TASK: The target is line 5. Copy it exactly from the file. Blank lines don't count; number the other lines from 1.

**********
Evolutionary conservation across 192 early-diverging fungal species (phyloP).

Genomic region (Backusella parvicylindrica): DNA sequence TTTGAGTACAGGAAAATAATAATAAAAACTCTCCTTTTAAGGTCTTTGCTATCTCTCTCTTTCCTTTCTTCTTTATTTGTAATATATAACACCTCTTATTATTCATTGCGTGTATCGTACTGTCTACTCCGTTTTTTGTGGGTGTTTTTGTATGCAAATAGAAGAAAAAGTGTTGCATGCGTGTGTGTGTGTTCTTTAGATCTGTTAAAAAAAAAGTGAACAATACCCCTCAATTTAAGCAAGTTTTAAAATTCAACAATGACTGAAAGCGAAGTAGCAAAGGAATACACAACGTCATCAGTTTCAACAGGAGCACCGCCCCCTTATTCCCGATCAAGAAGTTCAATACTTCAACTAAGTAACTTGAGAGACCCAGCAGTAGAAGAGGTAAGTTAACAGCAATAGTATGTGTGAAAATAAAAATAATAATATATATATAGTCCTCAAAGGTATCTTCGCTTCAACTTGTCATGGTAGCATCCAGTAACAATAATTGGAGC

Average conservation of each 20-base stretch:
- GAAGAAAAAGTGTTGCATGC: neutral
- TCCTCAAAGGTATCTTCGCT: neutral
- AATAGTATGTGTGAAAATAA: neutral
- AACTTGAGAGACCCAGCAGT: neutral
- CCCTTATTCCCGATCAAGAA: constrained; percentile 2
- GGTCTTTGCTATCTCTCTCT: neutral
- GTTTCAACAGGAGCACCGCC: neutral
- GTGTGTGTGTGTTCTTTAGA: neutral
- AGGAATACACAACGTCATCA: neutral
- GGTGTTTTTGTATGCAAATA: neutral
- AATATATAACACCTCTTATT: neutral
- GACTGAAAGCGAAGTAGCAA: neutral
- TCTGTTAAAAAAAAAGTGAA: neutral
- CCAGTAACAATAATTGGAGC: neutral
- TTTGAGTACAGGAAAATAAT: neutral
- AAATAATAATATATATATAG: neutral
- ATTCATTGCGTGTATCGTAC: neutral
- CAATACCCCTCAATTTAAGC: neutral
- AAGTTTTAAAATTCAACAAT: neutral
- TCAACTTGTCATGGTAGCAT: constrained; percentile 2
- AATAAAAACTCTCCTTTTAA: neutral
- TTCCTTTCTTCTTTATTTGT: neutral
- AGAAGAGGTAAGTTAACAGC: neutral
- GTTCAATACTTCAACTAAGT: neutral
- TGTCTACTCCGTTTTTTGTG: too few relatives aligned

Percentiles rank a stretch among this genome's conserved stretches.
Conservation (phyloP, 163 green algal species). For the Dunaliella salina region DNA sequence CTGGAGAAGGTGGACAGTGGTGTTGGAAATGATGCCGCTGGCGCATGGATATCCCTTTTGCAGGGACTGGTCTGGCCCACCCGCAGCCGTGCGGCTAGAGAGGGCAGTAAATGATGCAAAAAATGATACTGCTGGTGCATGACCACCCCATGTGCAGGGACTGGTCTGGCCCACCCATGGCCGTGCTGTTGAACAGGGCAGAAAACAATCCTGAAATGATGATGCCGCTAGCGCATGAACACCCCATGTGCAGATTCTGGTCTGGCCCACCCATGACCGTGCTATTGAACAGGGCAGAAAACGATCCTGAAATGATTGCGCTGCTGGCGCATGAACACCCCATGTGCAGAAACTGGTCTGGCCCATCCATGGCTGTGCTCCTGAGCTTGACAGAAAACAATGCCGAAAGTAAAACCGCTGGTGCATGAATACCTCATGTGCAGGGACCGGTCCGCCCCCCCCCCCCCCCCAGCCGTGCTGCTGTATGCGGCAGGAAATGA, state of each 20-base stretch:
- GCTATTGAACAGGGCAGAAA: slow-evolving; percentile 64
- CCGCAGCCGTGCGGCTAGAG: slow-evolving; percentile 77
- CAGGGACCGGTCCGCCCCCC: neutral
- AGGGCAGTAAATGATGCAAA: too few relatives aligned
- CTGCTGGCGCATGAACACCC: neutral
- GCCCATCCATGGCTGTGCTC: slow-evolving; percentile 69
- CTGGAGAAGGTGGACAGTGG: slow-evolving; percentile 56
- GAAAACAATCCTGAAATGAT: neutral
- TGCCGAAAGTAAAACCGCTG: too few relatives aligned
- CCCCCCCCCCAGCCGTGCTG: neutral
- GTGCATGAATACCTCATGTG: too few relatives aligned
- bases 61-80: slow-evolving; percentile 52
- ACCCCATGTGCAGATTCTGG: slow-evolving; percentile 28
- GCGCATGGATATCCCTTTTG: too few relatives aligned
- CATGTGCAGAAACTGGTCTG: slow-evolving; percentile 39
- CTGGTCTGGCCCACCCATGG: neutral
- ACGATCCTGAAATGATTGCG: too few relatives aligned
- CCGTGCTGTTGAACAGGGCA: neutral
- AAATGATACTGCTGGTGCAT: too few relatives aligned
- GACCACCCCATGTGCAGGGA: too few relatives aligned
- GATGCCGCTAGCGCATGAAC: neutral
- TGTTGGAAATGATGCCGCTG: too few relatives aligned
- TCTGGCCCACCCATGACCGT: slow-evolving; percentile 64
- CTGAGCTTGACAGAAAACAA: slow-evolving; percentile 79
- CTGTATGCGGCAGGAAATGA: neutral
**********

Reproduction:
- TCCTCAAAGGTATCTTCGCT: neutral